bytes([initialiser[, [encoding]])

If no arguments are provided then an object containing zero elements is
created and returned.  The initialiser argument can be a string or a
sequence of integers.  The pseudo-code for the constructor is:

    def bytes(initialiser=[], encoding=None):
        if isinstance(initialiser, basestring):
            if encoding is None or encoding.lower() == 'ascii':
                # raises UnicodeDecodeError if the string contains
                # non-ASCII characters
                initialiser = initialiser.encode('ascii')
            elif isinstance(initialiser, unicode):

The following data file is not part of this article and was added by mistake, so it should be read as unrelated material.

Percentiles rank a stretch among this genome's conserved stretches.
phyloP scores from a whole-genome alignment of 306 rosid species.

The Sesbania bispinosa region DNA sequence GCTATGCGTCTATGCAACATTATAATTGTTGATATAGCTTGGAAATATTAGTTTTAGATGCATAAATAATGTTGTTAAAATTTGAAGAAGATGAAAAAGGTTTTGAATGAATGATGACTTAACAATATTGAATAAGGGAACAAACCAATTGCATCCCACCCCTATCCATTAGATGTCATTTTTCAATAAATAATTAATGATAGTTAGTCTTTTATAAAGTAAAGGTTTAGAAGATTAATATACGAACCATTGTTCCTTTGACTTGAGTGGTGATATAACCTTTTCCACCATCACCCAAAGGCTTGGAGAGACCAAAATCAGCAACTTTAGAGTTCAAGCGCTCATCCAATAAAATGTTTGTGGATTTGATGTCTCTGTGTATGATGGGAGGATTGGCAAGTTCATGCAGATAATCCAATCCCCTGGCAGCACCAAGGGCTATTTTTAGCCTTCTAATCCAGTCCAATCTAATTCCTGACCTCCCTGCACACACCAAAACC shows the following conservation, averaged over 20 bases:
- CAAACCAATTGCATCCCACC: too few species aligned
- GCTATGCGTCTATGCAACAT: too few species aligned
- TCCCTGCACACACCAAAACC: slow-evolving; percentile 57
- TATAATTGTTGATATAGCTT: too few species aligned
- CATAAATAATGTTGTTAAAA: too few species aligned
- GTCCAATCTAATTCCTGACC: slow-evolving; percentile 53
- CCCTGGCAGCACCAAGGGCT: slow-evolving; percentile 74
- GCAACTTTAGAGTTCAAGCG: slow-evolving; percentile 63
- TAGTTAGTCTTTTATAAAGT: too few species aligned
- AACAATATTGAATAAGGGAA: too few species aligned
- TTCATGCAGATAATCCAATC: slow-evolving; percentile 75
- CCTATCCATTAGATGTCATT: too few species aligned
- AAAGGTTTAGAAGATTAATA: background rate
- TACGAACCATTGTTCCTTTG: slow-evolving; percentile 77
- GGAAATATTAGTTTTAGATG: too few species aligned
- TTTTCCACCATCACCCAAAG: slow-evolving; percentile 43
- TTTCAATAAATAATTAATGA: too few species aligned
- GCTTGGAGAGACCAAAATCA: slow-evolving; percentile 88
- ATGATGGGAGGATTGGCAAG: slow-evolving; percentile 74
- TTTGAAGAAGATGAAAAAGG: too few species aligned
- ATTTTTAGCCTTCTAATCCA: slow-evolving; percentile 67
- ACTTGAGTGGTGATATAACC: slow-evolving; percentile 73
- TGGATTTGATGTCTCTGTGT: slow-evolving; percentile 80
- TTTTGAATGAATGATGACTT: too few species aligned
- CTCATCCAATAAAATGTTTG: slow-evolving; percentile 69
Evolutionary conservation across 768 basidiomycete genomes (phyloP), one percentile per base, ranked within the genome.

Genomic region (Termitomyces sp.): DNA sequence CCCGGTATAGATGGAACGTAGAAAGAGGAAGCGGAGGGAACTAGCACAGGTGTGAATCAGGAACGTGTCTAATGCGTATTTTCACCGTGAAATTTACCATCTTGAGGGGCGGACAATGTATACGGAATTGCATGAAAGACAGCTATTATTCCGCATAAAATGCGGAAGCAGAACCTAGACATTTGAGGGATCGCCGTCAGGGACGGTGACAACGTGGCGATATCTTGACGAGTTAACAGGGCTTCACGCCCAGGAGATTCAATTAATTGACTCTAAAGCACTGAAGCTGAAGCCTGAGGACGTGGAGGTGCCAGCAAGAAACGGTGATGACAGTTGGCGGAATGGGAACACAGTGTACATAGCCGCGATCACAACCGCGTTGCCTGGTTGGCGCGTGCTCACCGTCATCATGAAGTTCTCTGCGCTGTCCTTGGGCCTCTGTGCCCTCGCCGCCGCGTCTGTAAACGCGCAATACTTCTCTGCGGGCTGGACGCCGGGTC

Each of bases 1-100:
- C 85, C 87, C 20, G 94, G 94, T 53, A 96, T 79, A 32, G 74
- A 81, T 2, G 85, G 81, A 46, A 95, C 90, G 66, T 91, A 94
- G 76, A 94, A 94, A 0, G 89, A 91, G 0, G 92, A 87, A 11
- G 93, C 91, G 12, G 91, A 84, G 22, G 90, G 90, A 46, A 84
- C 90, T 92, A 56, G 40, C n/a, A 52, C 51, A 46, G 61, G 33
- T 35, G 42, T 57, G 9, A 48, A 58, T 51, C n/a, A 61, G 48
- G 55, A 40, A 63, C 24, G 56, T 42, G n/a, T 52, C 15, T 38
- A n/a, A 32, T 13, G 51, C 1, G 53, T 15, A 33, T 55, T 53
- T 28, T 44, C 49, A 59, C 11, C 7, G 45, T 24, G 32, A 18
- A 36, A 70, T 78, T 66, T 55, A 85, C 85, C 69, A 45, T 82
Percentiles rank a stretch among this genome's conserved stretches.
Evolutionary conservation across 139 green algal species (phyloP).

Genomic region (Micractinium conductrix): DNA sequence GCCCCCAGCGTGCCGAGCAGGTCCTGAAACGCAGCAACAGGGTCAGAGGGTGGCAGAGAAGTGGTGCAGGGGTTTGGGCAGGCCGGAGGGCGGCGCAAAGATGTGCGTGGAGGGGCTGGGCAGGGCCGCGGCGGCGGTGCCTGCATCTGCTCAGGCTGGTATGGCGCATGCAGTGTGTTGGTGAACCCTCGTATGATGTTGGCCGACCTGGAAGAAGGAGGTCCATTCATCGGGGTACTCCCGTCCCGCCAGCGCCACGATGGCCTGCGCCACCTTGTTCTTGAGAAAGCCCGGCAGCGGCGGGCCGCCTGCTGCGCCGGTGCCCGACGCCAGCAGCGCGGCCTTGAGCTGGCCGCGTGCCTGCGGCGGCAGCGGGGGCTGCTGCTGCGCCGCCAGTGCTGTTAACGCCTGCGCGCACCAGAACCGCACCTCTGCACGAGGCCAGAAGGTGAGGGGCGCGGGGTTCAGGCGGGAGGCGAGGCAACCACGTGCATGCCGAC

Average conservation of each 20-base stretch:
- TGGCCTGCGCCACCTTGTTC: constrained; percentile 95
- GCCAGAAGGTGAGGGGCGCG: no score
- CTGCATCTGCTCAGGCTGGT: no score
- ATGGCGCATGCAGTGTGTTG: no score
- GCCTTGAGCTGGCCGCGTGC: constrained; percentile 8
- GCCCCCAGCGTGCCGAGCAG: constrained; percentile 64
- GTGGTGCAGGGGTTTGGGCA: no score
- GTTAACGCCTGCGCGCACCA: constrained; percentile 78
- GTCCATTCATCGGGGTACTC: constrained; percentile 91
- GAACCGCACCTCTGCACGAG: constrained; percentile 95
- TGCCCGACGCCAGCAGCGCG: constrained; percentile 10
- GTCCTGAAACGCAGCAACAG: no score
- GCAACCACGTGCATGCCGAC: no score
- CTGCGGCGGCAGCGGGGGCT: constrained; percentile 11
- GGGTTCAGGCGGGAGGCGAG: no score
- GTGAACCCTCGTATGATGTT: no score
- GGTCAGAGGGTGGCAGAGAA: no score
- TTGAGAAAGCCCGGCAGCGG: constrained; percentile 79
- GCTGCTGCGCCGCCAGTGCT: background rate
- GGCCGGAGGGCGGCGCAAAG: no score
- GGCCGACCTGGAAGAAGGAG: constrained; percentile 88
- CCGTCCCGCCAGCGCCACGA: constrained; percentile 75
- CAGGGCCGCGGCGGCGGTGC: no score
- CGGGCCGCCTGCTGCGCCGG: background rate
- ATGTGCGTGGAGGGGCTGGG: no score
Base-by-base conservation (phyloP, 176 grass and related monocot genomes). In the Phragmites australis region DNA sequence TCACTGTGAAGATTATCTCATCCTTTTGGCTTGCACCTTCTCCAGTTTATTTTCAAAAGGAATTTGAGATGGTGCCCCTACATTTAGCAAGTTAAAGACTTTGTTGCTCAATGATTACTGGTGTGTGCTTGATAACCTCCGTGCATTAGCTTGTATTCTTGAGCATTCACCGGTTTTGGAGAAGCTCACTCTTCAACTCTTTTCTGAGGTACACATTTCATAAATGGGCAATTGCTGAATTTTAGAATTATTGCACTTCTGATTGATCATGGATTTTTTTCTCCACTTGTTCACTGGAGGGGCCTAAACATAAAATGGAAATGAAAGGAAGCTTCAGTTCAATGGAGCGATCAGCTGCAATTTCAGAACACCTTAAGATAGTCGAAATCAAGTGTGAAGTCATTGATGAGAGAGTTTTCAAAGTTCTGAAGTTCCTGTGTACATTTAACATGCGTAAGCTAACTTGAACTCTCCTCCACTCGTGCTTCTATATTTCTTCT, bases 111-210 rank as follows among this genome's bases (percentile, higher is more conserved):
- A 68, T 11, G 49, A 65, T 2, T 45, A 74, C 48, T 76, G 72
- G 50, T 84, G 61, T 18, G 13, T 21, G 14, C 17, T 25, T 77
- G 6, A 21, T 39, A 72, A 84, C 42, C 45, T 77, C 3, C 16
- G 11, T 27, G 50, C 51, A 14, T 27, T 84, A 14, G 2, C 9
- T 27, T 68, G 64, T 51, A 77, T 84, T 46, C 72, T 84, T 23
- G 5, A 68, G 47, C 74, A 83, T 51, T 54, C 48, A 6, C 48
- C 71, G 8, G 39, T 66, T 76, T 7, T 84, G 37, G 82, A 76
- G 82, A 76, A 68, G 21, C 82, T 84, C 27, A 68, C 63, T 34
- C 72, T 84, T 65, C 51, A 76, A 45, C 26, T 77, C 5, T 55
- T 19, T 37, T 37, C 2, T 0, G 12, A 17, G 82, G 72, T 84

initialiser = initialiser.encode(encoding)
                # silently ignore the encoding argument if the
                # initialiser is a str object
            initialiser = [ord(c) for c in initialiser]
        elif encoding is not None:
            raise TypeError("explicit encoding invalid for non-string "
        create bytes object and fill with integers from initialiser
        return bytes object

The __repr__ method returns a string that can be evaluated to generate a
new bytes object containing the same sequence of integers.  The sequence
is represented by a list of ints.  For example:

    >>> repr(bytes[10, 20, 30])
    'bytes([10, 20, 30])'

The object has a decode method equivalent to the decode method of the
str object.  The object has a classmethod fromhex that takes a string of
characters from the set [0-9a-zA-Z ] and returns a bytes object (similar
to binascii.unhexlify).  For example:

    >>> bytes.fromhex('5c5350ff')
    bytes([92, 83, 80, 255]])
    >>> bytes.fromhex('5c 53 50 ff')
    bytes([92, 83, 80, 255]])